The preeminent, iconic Eastern jeweler who left a global mark in the world of antique jewelry, Fabergé were remarkably unique in the way they left their mark, as they made their name crafting jewels that were truly, as the saying goes, "Fit for a king."
In 1842, Gustav Faberge of Baltic Germany opened Fabergé Jewelry in St. Petersburg, Russia. As the Russian nobility at the time fawned over French culture (French was the official language of the Russian Royal Court), Gustav wisely added the famous “accented é” in place of the traditional spelling, as to make the jeweler more marketable. The company grew slowly but surely until son Carl Faberge got involved in his father’s business, as Tsar Alexander III took a liking to a specific treasure from Carl’s 1885 exhibition: a replica of the 4th-Century BC gold bangle from the Scythian Treasure, regarded as a timeless Russian artefact. Tsar Alexander II claimed he could not distinguish the Fabergé replica from the original, and was so impressed he commissioned the House of Fabergé to make an Easter Egg for his wife– thus a legend was born.
Faberge’s work for the Tsar was what made Fabergé synonymous with royalty and fine jewelry– the first of the famed “Fabergé Eggs”. Tsar Alexander III continued this tradition annually, commissioning a total of 69 Fabergé Eggs– 50 of which were commissioned for the Russian crown. The Tsar was in such awe at the superior craftsmanship of the eponymously-named jeweler that not even he knew what design the egg would form: the only stipulation was that each one should contain a pleasant surprise.
Other classic Fabergé eggs produced include the “Rosebud”, commissioned for Nicolas II and gifted to his wife in 1895, and the “Moscow Kremlin Egg”, commissioned in 1906 and easily the largest– if not also the most detailed– of the iconic Fabergé Eggs. Fabergé Eggs are known as the crown jewels of the Russian monarchy and maintain superlative value to this day, as most of the surviving eggs are in the possession of museums or private collectors. Very few are sold at market, as they are the quintessential collectors item, though a couple of Fabergé Eggs have made the rounds in recent history. The “Third Imperial Egg” of 1887, for instance, resurfaced at a USA flea market in the 2000’s and upon authentication, sold for an undisclosed amount in 2014, though the sale price is estimated to be in the tens of millions of dollars. The last Fabergé Egg to sell publicly was in 2007 at auction, where the “Rothschild Egg” of 1902 sold for $18 million USD plus commission– a now-record (public) sale price that surpassed the $9.6 million sale of the 1913 Winter Egg in 2002.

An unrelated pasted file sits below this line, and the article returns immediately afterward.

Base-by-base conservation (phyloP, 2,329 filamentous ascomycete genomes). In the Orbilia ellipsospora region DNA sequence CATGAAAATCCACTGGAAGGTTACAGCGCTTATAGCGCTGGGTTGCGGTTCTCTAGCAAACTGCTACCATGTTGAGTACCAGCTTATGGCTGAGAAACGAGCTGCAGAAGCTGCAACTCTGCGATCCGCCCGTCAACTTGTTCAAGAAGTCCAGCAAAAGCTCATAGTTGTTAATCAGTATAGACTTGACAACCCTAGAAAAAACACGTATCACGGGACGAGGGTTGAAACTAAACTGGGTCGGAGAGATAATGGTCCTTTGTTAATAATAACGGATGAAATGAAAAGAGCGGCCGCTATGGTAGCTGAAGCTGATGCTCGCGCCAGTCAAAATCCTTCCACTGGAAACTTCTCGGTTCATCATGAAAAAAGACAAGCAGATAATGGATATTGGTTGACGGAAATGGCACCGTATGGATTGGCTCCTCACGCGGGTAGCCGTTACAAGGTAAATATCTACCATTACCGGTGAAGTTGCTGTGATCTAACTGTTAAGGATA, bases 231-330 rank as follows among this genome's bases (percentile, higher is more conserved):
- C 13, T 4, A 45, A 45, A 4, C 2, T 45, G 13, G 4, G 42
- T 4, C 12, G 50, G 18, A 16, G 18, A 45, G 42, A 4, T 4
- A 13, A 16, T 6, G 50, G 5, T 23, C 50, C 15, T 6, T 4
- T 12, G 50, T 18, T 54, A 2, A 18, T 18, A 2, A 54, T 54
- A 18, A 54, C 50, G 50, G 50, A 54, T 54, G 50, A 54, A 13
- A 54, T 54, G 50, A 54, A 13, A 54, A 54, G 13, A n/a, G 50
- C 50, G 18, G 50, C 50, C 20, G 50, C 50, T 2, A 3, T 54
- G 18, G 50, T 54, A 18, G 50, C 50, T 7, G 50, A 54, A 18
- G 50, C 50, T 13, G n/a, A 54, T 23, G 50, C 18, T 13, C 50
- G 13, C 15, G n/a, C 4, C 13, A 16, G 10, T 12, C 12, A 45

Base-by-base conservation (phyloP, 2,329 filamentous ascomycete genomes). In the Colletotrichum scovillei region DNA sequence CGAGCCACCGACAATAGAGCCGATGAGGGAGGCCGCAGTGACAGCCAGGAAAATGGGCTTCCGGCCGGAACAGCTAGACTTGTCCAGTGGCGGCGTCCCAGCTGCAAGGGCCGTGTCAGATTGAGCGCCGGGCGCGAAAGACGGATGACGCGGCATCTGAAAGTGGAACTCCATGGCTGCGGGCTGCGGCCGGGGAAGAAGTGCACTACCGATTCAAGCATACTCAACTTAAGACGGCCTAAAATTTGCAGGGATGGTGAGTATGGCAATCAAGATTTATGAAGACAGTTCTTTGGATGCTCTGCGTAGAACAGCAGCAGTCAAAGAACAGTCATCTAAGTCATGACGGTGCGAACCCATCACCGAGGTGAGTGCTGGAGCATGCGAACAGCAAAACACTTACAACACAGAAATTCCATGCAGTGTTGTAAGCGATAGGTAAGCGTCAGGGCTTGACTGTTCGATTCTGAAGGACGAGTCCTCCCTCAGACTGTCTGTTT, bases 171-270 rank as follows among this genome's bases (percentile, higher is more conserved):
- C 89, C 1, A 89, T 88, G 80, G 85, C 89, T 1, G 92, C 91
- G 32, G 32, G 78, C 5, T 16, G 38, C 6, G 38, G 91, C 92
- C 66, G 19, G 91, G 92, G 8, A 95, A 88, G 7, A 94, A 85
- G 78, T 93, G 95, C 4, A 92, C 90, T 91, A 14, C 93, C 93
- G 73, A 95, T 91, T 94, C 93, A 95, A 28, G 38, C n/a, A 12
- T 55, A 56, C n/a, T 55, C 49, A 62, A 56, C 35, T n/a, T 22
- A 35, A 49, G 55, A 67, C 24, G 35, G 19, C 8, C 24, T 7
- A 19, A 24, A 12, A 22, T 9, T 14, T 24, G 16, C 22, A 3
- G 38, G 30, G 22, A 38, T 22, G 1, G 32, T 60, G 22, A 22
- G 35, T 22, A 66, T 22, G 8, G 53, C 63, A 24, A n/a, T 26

While not as ubiquitous as aforementioned jewelry brands of antique jewelry lore, “Fabergé” maintains a stellar reputation for their culturally-significant design, heritage, and distinct craftsmanship. Fabergé has not expanded deeply into retail, as other heritage brands have, though auctions and museums often exhibit classical Fabergé crafts and jewels, solidifying its place in the mythos of jewelry history, legacy and tradition.